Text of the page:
The European Central Bank is widely expected to hint at, or even announce, a dive further into negative interest rates at its meeting today.
The Frankfurt institution has some monetary policy tools it could use to battle the uncertainty - over trade tensions, Brexit, geopolitical clashes and emerging market woes - weighing on progress towards its price stability goal.
The ECB has sunk interest rates to historic lows since the twin shocks of the financial crisis and euro zone crisis, as it pursues its mandated target of inflation just below 2%.
As long as the institution sees no harmful effects, it can consider pushing rates still lower.
Slower growth could prompt governors to drop the rate it charges on banks' deposits at the ECB below the present -0.4%, with some analysts seeing it at -0.6% by the end of the year.
Such a move should encourage lenders to issue more credit and invest in the real economy rather than hoarding cash.
The ECB is less likely to shift its main refinancing rate - the interest it charges on one-week loans to banks - from its present 0% level.
A new low in the deposit rate would harm banks and could undermine their lending activities, HSBC analysts say.
That could prompt the ECB to alleviate the pain by exempting some deposits from the very lowest rate in a so-called "tiering" scheme.
Sweden, Switzerland, Denmark and Japan have already adopted such a measure, slashing lenders' annual bill on excess liquidity, which for euro zone banks currently amounts to around €7.5 billion - mostly paid by French and German lenders.
Cheap loans to banks
In March, ECB president Mario Draghi said the bank would offer a third series of cheap two-year loans between September 2019 and March 2021.
The institution had offered banks the chance to borrow massive amounts at extremely favourable interest rates in schemes known as TLTRO I and II between 2014 and 2016.
The measure was another attempt to encourage lending to the sluggish real economy.
Banks, especially the more fragile members of the sector in Italy, leapt at the chance for low-cost liquidity.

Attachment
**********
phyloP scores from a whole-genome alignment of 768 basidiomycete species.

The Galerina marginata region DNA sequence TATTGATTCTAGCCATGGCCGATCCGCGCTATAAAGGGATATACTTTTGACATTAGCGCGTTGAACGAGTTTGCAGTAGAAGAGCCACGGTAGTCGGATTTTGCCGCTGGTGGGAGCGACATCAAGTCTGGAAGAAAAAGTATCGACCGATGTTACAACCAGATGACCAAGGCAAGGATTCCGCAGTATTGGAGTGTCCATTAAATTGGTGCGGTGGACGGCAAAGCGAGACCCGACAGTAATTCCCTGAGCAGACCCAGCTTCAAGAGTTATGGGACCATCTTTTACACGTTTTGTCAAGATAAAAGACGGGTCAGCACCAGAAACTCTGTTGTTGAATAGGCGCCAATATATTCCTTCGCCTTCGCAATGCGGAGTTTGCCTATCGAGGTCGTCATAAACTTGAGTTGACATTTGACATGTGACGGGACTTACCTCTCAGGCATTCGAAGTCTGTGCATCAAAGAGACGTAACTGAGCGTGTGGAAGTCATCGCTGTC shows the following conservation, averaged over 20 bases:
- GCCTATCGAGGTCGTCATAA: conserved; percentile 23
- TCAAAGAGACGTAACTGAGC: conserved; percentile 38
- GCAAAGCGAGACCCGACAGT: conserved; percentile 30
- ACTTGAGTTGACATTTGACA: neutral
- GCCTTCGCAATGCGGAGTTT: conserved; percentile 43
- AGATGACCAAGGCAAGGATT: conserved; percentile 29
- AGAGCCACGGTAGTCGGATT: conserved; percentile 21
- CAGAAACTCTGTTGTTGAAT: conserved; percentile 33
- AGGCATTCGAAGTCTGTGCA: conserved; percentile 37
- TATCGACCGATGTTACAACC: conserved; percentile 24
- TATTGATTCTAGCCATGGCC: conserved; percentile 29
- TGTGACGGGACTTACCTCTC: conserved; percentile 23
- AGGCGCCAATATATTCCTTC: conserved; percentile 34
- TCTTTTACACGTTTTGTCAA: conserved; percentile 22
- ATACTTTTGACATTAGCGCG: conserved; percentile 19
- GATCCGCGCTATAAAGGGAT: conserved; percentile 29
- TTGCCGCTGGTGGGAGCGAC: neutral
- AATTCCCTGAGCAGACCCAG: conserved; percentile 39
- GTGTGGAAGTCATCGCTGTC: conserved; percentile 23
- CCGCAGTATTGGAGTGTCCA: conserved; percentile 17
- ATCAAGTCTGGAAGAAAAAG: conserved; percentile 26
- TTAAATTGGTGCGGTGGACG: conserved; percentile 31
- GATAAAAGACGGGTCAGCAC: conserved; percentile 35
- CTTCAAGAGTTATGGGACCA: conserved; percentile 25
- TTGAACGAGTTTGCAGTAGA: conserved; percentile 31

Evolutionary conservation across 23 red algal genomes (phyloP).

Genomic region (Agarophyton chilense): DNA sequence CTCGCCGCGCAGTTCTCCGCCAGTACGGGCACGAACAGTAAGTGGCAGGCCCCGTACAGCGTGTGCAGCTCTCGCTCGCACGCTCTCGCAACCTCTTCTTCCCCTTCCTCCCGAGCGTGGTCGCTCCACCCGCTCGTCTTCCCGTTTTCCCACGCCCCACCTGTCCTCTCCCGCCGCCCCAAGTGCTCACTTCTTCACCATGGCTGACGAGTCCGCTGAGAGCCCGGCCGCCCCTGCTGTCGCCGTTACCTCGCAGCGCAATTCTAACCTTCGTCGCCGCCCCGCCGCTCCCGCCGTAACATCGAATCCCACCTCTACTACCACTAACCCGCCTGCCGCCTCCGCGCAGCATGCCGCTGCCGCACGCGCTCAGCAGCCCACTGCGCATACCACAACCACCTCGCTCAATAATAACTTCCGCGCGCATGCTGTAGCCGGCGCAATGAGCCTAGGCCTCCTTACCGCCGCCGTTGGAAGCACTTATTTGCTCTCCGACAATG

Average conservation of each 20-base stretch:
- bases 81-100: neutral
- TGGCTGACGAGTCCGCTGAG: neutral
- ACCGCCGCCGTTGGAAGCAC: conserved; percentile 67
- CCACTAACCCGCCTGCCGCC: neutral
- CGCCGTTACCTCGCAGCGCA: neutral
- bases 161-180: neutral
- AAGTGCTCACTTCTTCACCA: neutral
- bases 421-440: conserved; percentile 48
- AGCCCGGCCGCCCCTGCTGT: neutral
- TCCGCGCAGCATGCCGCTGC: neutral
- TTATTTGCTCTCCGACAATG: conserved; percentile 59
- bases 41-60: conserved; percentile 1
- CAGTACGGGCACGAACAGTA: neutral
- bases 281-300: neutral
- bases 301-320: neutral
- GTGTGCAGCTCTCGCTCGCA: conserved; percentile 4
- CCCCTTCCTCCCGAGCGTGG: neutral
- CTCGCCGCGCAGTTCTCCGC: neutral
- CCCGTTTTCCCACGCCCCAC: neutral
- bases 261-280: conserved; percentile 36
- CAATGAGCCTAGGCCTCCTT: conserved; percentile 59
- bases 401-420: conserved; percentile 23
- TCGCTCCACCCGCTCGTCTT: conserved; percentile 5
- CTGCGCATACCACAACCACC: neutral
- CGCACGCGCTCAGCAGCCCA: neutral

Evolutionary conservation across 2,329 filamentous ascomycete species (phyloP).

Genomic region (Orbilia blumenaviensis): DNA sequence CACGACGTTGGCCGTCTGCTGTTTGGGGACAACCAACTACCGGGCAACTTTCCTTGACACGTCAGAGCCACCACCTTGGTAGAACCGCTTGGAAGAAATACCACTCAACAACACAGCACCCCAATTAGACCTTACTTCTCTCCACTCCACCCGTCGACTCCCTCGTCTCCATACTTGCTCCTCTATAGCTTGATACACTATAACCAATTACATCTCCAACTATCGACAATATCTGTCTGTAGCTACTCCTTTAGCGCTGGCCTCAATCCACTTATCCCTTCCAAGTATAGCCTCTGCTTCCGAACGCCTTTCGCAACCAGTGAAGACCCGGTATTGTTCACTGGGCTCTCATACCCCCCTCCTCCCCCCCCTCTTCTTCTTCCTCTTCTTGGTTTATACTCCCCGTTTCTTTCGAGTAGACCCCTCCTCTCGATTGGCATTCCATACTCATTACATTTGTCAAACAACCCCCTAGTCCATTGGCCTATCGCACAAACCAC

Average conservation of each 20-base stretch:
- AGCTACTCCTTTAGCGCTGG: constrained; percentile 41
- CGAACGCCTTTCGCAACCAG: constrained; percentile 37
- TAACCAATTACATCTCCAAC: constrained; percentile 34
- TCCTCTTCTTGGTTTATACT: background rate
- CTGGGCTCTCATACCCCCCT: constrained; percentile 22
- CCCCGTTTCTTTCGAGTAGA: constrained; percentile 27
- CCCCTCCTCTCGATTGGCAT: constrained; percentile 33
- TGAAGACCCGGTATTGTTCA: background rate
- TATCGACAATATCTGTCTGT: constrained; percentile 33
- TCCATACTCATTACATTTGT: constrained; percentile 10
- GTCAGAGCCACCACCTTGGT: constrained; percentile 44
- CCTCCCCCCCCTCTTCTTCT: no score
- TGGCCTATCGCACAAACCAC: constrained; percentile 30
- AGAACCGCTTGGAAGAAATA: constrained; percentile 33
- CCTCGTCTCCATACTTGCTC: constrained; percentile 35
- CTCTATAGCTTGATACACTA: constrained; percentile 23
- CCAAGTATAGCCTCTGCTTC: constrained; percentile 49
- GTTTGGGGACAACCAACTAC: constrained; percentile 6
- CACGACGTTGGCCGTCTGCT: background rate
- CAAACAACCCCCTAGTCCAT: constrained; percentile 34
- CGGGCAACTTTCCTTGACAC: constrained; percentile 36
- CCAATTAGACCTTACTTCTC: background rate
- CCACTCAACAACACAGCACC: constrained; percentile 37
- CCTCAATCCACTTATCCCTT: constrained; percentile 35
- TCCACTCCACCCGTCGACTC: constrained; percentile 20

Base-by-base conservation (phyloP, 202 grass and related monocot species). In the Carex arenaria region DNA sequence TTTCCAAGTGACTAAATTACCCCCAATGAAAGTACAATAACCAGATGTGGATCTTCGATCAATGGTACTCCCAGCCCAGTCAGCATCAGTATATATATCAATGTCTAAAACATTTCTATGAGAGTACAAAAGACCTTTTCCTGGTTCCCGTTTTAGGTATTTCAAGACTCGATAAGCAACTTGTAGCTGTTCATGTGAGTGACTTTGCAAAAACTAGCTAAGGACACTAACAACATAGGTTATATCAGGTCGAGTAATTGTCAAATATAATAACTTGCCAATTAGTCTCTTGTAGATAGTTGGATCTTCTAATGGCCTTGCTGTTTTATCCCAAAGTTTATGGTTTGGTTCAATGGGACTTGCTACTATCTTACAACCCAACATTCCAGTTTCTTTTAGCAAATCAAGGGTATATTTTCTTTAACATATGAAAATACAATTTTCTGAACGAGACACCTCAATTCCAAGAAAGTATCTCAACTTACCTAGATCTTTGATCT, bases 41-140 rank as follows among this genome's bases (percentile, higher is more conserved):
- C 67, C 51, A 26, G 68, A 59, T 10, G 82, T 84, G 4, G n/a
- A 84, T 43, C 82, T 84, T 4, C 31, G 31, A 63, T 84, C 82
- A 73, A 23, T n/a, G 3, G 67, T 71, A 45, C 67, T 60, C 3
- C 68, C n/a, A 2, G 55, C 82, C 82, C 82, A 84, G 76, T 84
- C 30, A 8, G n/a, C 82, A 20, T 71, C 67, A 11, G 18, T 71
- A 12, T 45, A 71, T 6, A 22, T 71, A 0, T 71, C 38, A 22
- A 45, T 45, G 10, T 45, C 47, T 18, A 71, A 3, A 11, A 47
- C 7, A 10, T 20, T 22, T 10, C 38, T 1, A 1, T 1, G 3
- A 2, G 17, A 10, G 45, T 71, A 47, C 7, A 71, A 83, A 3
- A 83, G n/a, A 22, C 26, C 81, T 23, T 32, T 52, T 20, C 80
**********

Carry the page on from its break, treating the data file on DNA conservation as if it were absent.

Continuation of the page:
ECB policymakers decided in June that depending on how much the banks lend on to the real economy, they could - as in previous rounds - even enjoy a negative interest rate as low as -0.3% on their borrowings.
That would mean the central bank effectively paying them to borrow money.
When lower interest rates alone failed to restore growth and inflation, the ECB turned to a policy of mass purchases of government and corporate bonds, known as "quantitative easing" or QE.
Between March 2015 and December 2018, policymakers bought up €2.6 trillion of debt, mostly at a pace of tens of billions per month.
The aim of the QE programme was to flush newly-created money through the financial system and into the real economy to stimulate growth.
Central bankers credit the scheme with helping ward off deflation and create millions of jobs.
Looking ahead, a possible relaunch of QE "remains the natural policy response in the absence of a sustained rebound in inflation expectations," Pictet economist Ducrozet said.
But a new round of bond-buying could require the ECB to relax a 33% limit on the share of any one country's debt it can buy.
That, in turn, could bring new legal and political challenges down on its head.
Germany's constitutional court is already set to reexamine the previous QE scheme at the end of July.
A group of politicians and academics charged that it was in fact "monetary financing" - or the central bank directly footing the bill for state spending - which is banned under European treaties.